New York Sixty million consumers would lose access to baseball's television package of out-of-market games if the sport is allowed to strike an exclusive deal with DirecTV, according to Sen. John Kerry.
A day ahead of a Senate Commerce, Science and Transportation Committee hearing, the Massachusetts Democrat said the deal probably was legal but might not be good for fans.
"When you've got 75 million people who currently have the option of doing something and you reduce it to 15 million, you've got to ask, are the terms of this deal fair, and does it work for the fan and for the sport itself?" he said during a conference call Monday.
Under a $700 million, seven-year agreement announced March 8, baseball's "Extra Innings" package would move exclusively to DirecTV starting this season, and the sport's new television network would go to DirecTV starting in 2009.
IN Demand, owned by affiliates of the companies that own Time Warner, Comcast and Cox cable systems, and EchoStar's Dish Network have until this weekend to match the offer. When iN Demand announced last week that it was matching, baseball immediately rejected the proposal, saying it wanted its new channel to be available to the same percentage of homes on cable as on DirecTV rather than the same amount of homes.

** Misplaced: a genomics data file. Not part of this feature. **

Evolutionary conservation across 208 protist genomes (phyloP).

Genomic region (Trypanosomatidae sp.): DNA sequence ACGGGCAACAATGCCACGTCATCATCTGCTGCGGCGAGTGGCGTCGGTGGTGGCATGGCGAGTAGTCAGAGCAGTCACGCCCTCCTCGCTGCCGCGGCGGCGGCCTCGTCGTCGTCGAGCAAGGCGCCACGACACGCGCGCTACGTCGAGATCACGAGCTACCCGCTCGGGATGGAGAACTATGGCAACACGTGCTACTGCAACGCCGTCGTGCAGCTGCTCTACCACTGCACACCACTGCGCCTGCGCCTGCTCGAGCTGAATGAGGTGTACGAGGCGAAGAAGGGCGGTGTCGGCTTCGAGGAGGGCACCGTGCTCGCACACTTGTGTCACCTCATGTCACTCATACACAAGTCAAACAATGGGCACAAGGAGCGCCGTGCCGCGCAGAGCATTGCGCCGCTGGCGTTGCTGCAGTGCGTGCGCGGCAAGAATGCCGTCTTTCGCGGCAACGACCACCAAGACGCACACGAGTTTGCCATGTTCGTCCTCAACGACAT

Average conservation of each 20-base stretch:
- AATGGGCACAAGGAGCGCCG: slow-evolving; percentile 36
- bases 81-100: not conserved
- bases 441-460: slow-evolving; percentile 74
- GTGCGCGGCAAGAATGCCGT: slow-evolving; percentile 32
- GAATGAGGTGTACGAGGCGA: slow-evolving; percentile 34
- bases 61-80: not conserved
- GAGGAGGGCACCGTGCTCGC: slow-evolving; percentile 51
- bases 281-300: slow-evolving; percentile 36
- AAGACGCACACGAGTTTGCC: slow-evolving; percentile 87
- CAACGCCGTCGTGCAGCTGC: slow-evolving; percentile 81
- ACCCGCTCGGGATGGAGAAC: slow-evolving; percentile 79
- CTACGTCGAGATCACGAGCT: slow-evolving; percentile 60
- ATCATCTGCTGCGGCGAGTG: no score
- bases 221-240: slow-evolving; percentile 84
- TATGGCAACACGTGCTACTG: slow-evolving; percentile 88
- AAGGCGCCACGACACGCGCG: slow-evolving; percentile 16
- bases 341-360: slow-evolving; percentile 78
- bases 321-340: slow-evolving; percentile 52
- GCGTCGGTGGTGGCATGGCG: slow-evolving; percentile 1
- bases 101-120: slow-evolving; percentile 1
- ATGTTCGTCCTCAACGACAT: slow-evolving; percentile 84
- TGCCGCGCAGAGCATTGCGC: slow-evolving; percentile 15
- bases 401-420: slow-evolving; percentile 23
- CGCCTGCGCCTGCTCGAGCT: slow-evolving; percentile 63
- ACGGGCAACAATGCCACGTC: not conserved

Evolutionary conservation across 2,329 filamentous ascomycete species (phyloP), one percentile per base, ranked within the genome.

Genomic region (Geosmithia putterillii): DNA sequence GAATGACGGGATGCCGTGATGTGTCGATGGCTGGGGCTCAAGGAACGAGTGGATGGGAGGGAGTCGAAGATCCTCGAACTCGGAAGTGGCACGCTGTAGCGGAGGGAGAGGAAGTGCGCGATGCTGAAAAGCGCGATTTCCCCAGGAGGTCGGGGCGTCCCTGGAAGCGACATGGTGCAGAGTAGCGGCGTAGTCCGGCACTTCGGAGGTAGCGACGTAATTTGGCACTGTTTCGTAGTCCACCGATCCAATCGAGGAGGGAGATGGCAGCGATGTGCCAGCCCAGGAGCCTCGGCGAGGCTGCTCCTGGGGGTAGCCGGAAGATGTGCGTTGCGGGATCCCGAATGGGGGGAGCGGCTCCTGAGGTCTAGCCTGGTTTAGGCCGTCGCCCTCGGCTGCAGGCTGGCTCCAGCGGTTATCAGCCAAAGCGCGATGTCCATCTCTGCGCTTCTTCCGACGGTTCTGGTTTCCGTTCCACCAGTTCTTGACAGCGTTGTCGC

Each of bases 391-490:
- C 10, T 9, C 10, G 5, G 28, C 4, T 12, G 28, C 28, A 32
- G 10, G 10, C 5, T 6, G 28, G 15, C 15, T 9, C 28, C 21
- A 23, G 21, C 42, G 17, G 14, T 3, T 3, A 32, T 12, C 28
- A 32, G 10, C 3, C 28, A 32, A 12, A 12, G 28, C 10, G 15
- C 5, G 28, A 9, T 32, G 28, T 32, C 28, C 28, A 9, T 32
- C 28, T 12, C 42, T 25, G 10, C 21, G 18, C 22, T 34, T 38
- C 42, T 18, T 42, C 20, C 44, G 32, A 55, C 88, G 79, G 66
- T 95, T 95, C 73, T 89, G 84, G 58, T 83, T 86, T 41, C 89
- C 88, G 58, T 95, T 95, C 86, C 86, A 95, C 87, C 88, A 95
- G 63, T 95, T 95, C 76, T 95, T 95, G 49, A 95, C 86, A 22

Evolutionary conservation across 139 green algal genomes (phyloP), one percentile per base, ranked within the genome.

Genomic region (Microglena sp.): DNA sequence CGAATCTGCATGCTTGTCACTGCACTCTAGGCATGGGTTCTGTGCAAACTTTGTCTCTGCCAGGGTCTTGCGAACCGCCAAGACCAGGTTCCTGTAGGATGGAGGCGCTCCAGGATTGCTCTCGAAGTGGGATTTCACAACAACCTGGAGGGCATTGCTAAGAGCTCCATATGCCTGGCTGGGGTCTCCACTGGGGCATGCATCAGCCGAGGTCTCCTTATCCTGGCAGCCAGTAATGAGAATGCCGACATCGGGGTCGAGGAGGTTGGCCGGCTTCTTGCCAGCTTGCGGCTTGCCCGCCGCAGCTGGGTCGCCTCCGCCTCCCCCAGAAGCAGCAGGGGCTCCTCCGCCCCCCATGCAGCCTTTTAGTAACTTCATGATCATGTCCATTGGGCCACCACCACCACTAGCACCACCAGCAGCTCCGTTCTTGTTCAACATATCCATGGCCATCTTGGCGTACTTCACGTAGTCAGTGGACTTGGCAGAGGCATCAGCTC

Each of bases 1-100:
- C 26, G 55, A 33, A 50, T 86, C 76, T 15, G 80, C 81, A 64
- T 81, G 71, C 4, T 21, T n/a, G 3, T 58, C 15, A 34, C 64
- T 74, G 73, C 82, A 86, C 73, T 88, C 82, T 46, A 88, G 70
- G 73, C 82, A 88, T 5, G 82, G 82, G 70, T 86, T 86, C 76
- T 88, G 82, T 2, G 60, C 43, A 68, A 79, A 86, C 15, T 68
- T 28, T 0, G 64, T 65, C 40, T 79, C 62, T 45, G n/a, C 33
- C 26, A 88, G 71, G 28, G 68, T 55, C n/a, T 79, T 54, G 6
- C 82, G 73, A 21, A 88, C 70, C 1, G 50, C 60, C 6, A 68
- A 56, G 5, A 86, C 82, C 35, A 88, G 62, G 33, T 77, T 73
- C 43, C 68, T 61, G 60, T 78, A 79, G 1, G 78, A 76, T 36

DirecTV says only about 5,000 customers who currently receive the package won't have the ability to get it on television, and baseball says those consumers can buy the games on MLB.com.
"Our hope is that iN Demand and Dish opt in and that all fans have an opportunity to receive the 'Extra Innings' package," said Bob DuPuy, baseball's chief operating officer. "This is not about iN Demand or Dish not being able to match the DirecTV offer, it is about their willingness to do so. This was a negotiation at arms length over several months. DirecTV set the market. It is up to the other bidders to meet it."
DuPuy is to testify at the hearing along with DirecTV president Chase Carey, iN Demand president Robert Jacobson, EchoStar president Carl Vogel and Penn State law professor Stephen Ross.
"Fans are pretty discerning," Kerry said. "I think they'll have a terrific ability to say, 'Well, that's a crock or this isn't,' and kind of get a read on it."
Kerry, who asked the Federal Communications Commission to investigate, said he hadn't been given a copy of DirecTV's deal and wasn't sure whether he had a right to it.